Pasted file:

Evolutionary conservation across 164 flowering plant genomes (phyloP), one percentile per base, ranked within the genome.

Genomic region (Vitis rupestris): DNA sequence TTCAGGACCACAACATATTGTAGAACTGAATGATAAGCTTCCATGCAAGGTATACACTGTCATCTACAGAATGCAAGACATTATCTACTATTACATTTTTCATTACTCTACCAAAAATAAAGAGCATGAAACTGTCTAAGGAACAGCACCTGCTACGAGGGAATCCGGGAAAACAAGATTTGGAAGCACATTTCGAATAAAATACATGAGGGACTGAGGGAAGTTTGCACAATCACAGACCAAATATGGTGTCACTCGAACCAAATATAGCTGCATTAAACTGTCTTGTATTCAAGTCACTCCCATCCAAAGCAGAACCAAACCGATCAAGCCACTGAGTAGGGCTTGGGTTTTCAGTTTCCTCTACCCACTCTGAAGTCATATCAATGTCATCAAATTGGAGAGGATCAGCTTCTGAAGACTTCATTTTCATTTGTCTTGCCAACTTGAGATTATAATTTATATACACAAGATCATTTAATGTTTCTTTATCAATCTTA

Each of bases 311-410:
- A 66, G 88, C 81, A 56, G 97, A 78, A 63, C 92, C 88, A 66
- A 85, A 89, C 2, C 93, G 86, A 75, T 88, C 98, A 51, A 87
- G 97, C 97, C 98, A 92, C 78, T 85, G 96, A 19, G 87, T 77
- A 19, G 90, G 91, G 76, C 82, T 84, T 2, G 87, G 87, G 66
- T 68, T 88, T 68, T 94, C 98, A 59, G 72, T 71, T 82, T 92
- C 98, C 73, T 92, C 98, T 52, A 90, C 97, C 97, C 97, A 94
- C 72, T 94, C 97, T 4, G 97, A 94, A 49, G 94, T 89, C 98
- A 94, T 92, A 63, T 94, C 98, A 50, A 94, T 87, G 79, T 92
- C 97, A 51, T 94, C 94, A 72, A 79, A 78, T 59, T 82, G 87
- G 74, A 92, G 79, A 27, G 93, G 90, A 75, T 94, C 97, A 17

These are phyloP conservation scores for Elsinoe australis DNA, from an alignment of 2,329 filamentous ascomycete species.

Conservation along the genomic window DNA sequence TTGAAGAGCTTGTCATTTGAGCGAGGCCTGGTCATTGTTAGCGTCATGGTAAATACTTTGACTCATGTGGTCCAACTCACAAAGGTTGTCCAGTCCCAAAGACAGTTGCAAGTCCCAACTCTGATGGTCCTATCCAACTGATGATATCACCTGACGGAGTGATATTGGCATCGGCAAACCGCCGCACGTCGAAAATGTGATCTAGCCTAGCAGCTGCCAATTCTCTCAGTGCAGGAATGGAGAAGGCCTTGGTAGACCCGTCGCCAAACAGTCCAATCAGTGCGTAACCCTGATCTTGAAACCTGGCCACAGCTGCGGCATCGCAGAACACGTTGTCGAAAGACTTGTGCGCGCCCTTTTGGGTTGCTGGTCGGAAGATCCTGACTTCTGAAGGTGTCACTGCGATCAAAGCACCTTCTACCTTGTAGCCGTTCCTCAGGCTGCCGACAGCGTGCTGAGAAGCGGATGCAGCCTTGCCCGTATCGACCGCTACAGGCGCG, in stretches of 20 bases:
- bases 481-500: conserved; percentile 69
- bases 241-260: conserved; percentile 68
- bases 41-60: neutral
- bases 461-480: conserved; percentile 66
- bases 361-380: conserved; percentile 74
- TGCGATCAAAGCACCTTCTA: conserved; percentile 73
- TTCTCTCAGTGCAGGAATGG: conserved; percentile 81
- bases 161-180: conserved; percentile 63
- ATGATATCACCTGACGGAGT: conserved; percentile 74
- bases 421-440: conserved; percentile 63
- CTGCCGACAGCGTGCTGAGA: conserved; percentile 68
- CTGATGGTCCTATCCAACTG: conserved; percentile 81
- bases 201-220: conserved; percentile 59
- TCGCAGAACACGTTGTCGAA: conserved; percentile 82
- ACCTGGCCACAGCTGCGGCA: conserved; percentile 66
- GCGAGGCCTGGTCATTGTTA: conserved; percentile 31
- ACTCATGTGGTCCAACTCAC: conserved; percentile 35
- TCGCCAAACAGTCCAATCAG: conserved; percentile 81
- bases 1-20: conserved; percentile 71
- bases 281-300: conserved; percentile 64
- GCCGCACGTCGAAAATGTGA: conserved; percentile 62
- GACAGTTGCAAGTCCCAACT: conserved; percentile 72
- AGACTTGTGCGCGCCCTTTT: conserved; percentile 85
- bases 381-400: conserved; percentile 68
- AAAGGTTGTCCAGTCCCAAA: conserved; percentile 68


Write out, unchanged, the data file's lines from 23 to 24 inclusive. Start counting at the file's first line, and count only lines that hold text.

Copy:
- bases 161-180: conserved; percentile 63
- ATGATATCACCTGACGGAGT: conserved; percentile 74